During last summer’s USA Basketball training camp in Las Vegas, New Orleans Pelicans coach Monty Williams was a self-proclaimed sponge.
The youngest member of the USA staff, he soaked up knowledge from legendary coach Mike Krzyzewski. The best part of what he learned had little to do with Xs and Os, however.
“A lot of the things we say are the same, but he has an unbelievable way of saying things differently and getting guys to buy into his plan, and that’s what I’ve noticed with Coach K,” Williams said. “He’s the best motivator I’ve ever been around. I put him right up there with Pop (Spurs coach Gregg Popovich) and Pat Riley.
“So, I’m learning some different strategies on how to motivate, how to get guys to buy in, different ways of coaching.”
Williams will be able to reciprocate as part of a staff that also includes Syracuse coach Jim Boeheim and Chicago Bulls coach Tom Thibodeau. They will begin preparations Monday through Aug. 1 for the FIBA Basketball World Cup, which will take place Aug. 30-Sept. 14 in Spain.
Pelicans All-Star power forward Anthony Davis is one of 19 players who are vying for 12 spots on the national team. It will be pared to its final roster after the training camp, which will end with a showcase on the final day.
Olympic stars such as LeBron James, Carmelo Anthony and Chris Paul are sitting this one out. So much of how the team will play likely will be developed during a 12-day break before it reassembles in Chicago on Aug. 14.
“I’m sure once (the final roster) is written in stone, we can begin to lay the rest of the groundwork,” Williams said. “But the foundation is in place. I think their ability to play a certain way, the scoring was there, the 3-point shooting was there. I think those are some things Coach K wants to continue.”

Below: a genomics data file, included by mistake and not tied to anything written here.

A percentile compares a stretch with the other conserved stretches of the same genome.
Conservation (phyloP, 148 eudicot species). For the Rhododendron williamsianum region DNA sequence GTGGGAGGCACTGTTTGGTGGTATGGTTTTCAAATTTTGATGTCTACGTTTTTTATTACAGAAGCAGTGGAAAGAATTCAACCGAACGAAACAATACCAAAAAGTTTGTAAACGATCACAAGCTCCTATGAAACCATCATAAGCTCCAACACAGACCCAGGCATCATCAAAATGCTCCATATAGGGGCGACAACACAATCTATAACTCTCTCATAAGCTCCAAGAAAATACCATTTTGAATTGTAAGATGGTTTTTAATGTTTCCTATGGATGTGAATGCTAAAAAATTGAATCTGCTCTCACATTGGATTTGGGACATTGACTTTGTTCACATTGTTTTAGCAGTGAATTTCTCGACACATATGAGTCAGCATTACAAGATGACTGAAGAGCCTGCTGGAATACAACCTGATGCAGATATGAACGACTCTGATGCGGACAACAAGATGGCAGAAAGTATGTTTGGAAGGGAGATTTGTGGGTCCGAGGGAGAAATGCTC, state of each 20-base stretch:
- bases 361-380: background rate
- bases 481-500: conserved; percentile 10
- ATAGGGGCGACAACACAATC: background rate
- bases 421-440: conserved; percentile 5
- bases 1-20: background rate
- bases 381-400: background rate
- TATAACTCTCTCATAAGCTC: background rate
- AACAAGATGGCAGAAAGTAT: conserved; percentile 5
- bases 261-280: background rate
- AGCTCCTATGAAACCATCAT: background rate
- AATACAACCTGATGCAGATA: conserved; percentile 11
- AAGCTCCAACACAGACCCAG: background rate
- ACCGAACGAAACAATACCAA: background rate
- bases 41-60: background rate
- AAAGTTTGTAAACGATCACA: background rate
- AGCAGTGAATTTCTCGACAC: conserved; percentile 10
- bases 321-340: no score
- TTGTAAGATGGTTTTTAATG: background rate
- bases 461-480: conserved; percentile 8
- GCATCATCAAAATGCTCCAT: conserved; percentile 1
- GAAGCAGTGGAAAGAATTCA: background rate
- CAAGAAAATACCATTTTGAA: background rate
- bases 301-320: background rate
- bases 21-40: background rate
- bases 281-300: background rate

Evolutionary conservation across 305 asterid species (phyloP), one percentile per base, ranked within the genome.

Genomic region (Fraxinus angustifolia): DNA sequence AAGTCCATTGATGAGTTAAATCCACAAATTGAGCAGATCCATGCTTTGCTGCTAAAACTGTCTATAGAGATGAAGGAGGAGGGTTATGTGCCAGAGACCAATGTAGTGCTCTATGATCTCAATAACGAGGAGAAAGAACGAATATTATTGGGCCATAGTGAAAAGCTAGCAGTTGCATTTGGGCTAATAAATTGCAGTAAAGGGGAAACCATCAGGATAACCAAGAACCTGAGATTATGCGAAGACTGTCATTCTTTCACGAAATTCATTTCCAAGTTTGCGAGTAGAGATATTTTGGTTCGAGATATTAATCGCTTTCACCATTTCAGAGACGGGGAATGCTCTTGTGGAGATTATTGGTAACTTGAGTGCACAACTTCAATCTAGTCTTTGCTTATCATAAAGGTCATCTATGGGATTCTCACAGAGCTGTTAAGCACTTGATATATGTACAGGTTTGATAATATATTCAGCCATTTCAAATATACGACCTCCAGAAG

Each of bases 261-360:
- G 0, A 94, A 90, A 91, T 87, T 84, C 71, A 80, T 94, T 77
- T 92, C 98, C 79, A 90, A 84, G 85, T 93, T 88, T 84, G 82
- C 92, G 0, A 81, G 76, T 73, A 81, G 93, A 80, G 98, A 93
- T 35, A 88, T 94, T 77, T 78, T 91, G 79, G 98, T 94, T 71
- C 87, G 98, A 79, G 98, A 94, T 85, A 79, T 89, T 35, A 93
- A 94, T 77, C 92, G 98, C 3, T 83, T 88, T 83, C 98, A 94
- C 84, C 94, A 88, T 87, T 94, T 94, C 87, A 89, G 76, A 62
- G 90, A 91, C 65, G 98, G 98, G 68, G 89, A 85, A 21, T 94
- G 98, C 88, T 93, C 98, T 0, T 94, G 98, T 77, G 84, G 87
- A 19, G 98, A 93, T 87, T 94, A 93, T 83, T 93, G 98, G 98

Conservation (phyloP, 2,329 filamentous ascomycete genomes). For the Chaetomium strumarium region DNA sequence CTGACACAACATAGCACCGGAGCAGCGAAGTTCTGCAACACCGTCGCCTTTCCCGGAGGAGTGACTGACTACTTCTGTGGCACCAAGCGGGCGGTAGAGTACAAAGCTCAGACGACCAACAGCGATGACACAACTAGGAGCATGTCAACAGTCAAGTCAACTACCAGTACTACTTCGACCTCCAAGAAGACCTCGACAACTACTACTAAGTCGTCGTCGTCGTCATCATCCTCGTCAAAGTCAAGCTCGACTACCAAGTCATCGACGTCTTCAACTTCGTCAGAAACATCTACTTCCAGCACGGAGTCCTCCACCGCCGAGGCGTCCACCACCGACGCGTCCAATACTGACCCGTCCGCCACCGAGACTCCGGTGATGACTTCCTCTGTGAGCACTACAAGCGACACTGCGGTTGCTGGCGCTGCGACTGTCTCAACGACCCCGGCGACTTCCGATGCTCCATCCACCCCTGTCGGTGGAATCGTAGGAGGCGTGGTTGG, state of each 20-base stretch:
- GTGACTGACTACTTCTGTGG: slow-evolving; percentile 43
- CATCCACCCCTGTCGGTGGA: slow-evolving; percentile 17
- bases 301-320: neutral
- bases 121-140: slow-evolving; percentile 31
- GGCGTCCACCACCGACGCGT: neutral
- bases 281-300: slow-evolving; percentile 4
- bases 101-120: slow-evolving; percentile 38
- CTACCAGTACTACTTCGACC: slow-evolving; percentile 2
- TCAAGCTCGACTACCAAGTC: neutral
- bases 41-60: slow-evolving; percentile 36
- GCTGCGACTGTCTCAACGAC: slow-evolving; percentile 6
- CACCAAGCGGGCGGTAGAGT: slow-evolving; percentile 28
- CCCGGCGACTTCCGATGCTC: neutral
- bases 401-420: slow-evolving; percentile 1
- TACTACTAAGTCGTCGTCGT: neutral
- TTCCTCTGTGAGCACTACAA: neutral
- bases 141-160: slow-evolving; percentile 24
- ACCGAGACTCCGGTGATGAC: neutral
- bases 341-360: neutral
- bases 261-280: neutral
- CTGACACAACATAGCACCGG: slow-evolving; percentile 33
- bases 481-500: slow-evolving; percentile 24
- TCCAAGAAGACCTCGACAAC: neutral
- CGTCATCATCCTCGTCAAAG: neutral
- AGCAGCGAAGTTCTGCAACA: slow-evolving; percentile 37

That foundation was set, Williams said, when USA Basketball, under chairman Jerrry Colangelo, adopted a team system in 2004 requiring multi-year commitments from players. That replaced an outdated one in which teams of all-stars, with little cohesion, were assembled for each event. Since 2005, the USA is 62-1 in international competition.
With this team undetermined thus far, Williams said the coaches’ roles have not yet been relayed to them. However, Williams, whose strength is defense, said he’ll help Thibodeau in that regard.
“Obviously, we feel like we can play better defense,” Williams said. “And that’s something that Coach (Krzyzewski) has talked about. We want to be a better defensive team, and that’s saying a lot because they won the (Olympic) gold medal with a pretty good defensive roster out there, guys who can switch and play multiple strategies out there on the floor.”
Williams, however, will work on the other end, also.
“He has given me some freedom to help him with the offense, but it was an offense that was (in place) before I got there,” Williams said. “So, I’m looking forward to adding some wrinkles to what they do. But my job is just to try to help Coach as best I can.”
The experience undoubtedly will help Williams and Davis. Davis, who began preparing soon after the 2012-13 season ended, came back from Team USA’s training camp last summer a better player. He was selected an All-Star and led the NBA in blocked shots.
Basketball on the whole in this country is benefitting from Team USA’s program, Williams said.
“You can see the results of putting a lot of time into the young guys and seeing how they’ve progressed with their college teams and pro teams,” Williams said. “Mr. Colangelo has been a big part of that, and I think that’s how they’re going to build it going forward.”
After Chicago, the team will train in New York on Aug. 18-22, playing exhibitions against the Dominican Republic on the Aug. 20 and Puerto Rico Aug. 22. Then, it’s off to Spain for an exhibition against Slovenia on the Aug. 26 before the World Cup begins.
Williams, who said being a part of it all is “an believable environment” for any coach, is ready for the exposure international basketball brings.
“I look at the way (USA Basketball) does things, and it kinds of helps you with scouting,” Williams said. “I get a chance to go overseas and look at some of these European players that I probably wouldn’t even know if I wasn’t on the national team.
“So, I think it’s helping everybody develop their game and develop the game of basketball.”